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Hybridization in Andean warblers: how color, song, and genes interact in avian hybrid zones Céspedes Arias, Laura.. Universidad de los Andes, 20 Sep 2016. Experiment. doi: 10.18258/7813
The Spectacled Redstart (Myioborus melanocephalus) is a colorful warbler that is found along the cloud forests of the Andes from Bolivia to southern Colombia. It is precisely in northern Ecuador and southern Colombia where this species overlaps with another warbler, the Golden-fronted Redstart (M. ornatus), which extends northwards along the Western and Central cordilleras of Colombia. In the area of contact between the two bird species (Nariño and western Putumayo in Colombia, and Carchi and Sucumbíos in Ecuador) birds with intermediate appearance are found, suggesting hybridization between these warblers. Field work will be focused in this area, where I will establish a transect covering the extent of the contact zone along the eastern slope of the Andes. In addition, I will conduct field work away from the contact zone in to have a reference of “pure” populations, in Antioquia, Colombia (pure ornatus) and Loja, Ecuador (pure melanocephalus). I will include in the study existing museum specimens of these two warblers and from the contact zone to supplement the new specimens that I will collect. Specimens of these warblers will allow me be analyze what characteristics of plumage coloration vary with respect to parental species and how are they combined in hybrids, and will be the primary source of DNA to conduct the genetic analyses. To describe variation in song I will record songs and call in the field and also use recordings available from song archives.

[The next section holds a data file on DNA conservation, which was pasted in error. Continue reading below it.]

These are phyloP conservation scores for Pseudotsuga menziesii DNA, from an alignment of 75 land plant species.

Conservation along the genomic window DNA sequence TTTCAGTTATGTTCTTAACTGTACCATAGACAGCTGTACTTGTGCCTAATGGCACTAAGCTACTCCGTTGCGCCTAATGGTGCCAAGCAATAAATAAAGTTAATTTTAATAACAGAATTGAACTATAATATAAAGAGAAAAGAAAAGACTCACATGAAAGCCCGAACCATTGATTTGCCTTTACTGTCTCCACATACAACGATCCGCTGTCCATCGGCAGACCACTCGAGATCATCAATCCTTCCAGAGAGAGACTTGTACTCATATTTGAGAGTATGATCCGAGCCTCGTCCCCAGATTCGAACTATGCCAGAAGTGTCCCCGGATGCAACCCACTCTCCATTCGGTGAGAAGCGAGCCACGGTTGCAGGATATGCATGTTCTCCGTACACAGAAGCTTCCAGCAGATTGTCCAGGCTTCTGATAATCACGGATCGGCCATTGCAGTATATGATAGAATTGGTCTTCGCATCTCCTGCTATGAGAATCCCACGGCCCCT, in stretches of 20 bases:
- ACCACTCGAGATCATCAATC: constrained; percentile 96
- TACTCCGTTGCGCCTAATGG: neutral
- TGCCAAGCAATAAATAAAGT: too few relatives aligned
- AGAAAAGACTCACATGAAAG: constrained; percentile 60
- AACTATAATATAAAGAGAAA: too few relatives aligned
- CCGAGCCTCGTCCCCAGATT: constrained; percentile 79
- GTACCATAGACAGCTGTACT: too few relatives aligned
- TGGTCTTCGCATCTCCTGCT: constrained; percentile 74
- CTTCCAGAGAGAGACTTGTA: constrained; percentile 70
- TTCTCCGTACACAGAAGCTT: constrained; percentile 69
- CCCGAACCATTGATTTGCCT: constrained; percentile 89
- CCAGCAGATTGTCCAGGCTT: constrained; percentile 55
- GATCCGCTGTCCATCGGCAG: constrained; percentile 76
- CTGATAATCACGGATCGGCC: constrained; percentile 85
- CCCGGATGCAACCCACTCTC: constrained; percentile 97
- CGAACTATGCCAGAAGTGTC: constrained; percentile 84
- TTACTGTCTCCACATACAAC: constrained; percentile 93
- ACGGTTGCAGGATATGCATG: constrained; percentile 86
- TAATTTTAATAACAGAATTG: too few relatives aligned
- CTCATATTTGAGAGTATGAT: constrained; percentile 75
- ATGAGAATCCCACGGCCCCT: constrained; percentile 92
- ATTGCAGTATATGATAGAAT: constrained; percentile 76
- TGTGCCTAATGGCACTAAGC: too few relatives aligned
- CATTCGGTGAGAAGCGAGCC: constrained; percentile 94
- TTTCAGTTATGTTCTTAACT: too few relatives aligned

To describe variation in plumage, I will analyze the color parts of the body that differ between species and that may vary in different ways in the hybrid individuals : extent of rufous in the head, extent of black on the forehead, extent of white in the sides of the face (auricular), amount of black (vs. yellow) on the face, and coloration of the back and belly. I will estimate the surface area of each color patch using scaled photographs. To assess song variation, I will measure parameters such as frequency, total length and number of notes on spectrograms generated from recordings of song bouts. To describe genetic variation I will use a technique that allows to sample many regions across the genome, called genotyping-by-sequencing (GBS). This will allow me describe genetic variation taking into account many genes, instead of focusing on one region (e.g single mitochondrial gene) that might not show variation between the species given their recent divergence. Then I will compare the patterns of genetic variation to variation in the different signaling traits, which will allow me to make inference on their importance for reproductive isolation in these hybridizing warblers
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